This kind of group is important for several reasons. One of the reasons is that, in our society, cultural life has progressed from diversity of expression into conformist, mass-distributed, pop culture. I hope that working with children, giving them confidence in their own competence, and making them see the value of their own artistic expression, can act as a counterweight to this tendency.
Aldebaran is a theatre group I founded in 2005 in my home town Skien, after having participated in the ma Acting course with The Song of the Goat Theatre. First, I ran workshops with young people and other actors, and started to produce performances with them, mostly street theatre. After a year we founded the Aldebaran children's theatre which, since then, I have been leading with the help of the other members of Aldebaran.
We want to work with the children in a different way to most traditional children's theatre groups in Norway. One part of the work is training in different skills, like acrobatics, juggling and stilt dancing. The children often take part in street performances with the older group, using these skills, especially the stilt dancing, in addition to this the children have their own performances. In contrast to most Norwegian children's groups, we have chosen to produce unknown plays or plays that one wouldn't expect children to perform. Our rehearsals usually take a longer time than is usual, since it is important that the children really find ownership in the new material.
One example is Nala and Damajanti, which they performed in December 2008. It was based on a story from the Indian epic Mahabharata. The process consisted of a first telling of the story to the children. After this they improvised scenes several times while the instructors wrote down what thev said and did. Based on this work we wrote scenes and rehearsed them for the performance. In May they will perform A Midsummer Night’s Dream, a production oil which we have worked since the beginning of last year.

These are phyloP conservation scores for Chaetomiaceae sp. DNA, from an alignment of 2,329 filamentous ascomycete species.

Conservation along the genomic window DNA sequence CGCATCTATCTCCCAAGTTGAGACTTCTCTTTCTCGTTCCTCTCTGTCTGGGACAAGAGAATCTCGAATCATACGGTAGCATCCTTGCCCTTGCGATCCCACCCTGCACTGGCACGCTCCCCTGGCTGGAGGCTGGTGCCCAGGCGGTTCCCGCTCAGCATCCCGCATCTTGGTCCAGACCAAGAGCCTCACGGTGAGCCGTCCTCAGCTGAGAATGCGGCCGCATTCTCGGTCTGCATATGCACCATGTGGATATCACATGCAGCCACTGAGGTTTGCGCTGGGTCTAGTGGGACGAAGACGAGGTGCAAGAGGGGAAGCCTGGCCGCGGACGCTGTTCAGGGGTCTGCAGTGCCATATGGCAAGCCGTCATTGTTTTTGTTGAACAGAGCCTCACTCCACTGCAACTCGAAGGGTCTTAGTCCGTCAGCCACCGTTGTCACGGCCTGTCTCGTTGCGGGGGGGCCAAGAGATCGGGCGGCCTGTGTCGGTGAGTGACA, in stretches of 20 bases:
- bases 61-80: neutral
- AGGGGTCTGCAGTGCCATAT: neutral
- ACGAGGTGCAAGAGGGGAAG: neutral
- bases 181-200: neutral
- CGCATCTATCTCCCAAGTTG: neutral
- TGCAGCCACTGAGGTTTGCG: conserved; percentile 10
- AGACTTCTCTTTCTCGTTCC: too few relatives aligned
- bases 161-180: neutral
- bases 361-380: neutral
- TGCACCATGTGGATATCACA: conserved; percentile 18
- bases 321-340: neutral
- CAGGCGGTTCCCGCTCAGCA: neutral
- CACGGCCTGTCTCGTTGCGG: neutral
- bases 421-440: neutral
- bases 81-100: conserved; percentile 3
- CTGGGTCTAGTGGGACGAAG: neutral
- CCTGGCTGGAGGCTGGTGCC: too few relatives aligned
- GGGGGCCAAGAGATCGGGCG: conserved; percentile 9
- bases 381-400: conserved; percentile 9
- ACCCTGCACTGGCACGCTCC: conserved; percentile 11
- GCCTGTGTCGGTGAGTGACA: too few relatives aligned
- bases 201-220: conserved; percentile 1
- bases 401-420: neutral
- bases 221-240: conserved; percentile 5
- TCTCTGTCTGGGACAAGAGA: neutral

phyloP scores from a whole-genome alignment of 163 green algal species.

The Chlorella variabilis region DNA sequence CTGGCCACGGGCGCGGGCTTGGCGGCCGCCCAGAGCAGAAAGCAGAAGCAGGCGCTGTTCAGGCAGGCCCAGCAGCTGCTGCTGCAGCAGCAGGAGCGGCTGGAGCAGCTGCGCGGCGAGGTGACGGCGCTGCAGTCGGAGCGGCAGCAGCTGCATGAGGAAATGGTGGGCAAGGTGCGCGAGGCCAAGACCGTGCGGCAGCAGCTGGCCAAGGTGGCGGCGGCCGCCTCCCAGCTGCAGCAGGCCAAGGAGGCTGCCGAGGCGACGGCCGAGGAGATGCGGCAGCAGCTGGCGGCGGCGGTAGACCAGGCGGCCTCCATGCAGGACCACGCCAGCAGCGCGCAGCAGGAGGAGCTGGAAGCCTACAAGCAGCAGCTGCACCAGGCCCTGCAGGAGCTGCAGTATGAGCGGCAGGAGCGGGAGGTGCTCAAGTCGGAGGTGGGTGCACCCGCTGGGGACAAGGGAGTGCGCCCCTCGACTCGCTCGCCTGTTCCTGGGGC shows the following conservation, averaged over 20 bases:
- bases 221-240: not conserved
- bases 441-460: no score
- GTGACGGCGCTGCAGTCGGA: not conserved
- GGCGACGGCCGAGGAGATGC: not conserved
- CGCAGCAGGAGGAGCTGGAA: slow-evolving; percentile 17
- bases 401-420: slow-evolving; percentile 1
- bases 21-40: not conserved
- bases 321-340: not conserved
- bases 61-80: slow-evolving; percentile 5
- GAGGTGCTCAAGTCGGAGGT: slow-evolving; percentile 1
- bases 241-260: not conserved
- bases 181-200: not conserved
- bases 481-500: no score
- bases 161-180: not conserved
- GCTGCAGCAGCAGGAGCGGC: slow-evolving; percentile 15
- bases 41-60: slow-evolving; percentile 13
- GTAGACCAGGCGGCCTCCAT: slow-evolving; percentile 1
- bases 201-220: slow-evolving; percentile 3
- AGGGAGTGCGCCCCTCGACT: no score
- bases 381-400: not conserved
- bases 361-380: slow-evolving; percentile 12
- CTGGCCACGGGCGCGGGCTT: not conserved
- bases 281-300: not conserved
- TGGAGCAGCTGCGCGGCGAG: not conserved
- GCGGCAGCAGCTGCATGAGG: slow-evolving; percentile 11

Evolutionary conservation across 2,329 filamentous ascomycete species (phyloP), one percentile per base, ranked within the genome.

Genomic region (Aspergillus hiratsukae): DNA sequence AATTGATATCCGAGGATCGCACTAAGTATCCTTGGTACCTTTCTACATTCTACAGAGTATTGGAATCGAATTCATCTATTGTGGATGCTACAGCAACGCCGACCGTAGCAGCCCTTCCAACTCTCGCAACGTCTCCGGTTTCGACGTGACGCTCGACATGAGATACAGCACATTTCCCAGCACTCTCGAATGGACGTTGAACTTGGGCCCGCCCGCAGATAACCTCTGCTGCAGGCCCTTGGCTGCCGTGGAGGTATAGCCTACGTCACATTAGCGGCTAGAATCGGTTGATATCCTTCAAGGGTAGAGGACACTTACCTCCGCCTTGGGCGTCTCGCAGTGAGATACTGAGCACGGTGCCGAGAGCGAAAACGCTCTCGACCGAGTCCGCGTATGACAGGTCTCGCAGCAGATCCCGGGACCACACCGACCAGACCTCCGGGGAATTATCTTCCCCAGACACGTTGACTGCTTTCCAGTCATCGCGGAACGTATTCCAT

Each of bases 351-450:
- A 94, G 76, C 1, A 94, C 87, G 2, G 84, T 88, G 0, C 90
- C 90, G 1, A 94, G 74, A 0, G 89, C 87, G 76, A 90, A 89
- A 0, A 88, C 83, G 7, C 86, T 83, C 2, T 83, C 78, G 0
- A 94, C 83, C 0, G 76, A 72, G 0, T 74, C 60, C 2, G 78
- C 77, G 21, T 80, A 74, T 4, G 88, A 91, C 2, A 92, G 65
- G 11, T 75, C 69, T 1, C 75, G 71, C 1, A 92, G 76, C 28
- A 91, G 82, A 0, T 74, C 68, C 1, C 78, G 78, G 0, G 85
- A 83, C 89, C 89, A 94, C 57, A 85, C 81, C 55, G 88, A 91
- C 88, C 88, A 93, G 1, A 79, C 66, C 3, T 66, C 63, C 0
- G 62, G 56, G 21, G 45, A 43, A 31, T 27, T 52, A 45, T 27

Aldebaran consists of thirteen children, almost all of them girls. They are divided into a younger group of six and an older group of seven. Six of them are coming to the festival. The children are recruited giving information to primary school in our town, by members asking their friends to join and sometimes people come to us after seeing our performances.
Unlike some other children group in Norway, we don't select kids based on their talent, experience or other criteria - being part of a minority or some government program for example. Therefore the children are fairly normal, Norwegian kids. That means they live under quite good conditions. Norway has a low level of violence, a good school system and universal healthcare. It is a rich country with a social, democratic government, so unemployment is very low and real economic poverty is almost non-existent. On the other hand, in Norway, like in many other places, social structures are dissolving, and most of the children live in broken homes.